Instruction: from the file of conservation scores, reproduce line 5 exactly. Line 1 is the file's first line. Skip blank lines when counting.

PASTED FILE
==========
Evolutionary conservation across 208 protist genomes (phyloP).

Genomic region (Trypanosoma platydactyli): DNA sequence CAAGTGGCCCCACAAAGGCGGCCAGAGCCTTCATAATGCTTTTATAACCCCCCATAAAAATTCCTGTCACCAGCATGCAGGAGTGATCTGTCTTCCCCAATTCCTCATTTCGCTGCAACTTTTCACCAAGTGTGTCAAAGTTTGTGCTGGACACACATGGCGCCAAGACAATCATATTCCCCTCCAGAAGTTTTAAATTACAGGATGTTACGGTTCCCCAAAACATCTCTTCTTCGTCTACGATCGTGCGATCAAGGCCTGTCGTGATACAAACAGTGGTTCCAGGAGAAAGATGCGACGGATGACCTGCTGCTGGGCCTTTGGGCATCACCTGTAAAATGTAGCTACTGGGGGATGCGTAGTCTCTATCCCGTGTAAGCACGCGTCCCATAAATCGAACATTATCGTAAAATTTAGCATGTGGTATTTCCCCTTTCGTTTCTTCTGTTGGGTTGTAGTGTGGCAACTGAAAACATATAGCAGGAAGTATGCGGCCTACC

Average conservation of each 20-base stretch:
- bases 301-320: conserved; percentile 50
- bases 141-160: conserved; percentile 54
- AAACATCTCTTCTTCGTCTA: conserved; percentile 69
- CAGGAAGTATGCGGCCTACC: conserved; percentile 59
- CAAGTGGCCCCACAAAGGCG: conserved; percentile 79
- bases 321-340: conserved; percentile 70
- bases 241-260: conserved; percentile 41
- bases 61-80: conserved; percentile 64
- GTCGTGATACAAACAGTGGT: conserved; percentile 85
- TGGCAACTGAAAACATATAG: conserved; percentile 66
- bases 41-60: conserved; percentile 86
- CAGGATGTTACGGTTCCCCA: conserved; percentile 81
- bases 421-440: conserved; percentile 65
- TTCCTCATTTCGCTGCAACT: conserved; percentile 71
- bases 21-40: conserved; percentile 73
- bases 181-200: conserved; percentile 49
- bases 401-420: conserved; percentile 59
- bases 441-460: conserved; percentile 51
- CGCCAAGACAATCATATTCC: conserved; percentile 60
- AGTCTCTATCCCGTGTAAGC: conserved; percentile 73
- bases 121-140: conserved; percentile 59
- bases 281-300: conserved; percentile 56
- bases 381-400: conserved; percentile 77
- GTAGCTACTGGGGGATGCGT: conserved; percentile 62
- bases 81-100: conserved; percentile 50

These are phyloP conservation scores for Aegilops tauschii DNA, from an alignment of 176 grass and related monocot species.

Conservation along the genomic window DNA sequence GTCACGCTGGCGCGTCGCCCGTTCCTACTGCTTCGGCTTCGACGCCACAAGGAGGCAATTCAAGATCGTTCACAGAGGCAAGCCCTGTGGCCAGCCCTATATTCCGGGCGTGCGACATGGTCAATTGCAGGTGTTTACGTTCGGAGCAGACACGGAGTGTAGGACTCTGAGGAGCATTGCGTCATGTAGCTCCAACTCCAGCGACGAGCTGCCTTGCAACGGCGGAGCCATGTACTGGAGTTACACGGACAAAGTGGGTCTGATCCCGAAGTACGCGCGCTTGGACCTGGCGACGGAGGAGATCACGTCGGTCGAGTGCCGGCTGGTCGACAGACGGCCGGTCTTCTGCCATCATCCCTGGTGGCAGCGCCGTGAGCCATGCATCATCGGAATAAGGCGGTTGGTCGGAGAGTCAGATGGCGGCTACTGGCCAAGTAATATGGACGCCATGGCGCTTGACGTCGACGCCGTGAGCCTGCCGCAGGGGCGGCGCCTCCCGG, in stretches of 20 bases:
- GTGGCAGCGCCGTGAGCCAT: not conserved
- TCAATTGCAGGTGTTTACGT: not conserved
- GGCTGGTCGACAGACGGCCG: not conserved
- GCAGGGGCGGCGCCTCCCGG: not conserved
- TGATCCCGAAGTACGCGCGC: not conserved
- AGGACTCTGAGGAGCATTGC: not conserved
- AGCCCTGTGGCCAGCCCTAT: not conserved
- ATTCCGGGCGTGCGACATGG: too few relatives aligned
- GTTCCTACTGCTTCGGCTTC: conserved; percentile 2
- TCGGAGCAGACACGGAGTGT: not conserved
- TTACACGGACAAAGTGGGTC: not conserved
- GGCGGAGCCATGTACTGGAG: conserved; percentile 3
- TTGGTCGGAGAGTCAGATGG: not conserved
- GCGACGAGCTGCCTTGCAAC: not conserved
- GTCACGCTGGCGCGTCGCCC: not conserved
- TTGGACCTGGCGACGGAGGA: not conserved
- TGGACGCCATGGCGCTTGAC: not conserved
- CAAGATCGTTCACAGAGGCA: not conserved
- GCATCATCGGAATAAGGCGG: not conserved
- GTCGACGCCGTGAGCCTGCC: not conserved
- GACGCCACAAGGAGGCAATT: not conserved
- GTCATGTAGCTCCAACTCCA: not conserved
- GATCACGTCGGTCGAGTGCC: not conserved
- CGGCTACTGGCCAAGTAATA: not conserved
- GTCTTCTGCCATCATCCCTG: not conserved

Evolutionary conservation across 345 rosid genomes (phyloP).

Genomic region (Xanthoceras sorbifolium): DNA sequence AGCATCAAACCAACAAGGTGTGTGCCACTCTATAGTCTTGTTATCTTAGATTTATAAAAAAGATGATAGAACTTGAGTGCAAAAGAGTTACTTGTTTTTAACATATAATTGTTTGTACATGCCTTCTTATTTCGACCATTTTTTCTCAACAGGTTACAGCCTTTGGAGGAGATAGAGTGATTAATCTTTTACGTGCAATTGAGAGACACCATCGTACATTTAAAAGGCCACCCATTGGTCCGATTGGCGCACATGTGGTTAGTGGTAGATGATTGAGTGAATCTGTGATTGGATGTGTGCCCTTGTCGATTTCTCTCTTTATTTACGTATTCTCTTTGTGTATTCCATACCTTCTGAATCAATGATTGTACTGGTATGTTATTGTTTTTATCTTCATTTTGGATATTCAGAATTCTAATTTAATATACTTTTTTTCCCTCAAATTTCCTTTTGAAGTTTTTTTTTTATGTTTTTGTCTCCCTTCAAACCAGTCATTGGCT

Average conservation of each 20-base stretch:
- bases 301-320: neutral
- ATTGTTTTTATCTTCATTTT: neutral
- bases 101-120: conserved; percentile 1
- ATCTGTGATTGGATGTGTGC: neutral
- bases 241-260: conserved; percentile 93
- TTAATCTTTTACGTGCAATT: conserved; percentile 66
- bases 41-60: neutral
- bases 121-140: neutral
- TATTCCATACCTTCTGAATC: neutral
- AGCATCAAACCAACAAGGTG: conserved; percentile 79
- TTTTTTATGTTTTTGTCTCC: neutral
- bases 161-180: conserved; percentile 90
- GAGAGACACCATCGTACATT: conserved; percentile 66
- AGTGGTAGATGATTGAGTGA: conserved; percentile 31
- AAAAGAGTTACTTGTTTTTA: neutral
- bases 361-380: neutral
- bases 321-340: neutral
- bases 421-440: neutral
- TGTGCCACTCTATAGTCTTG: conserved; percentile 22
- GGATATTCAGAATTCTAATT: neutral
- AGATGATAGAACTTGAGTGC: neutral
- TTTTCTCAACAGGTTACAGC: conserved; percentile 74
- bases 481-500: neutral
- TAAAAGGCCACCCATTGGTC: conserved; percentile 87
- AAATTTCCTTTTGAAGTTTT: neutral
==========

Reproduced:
- bases 141-160: conserved; percentile 54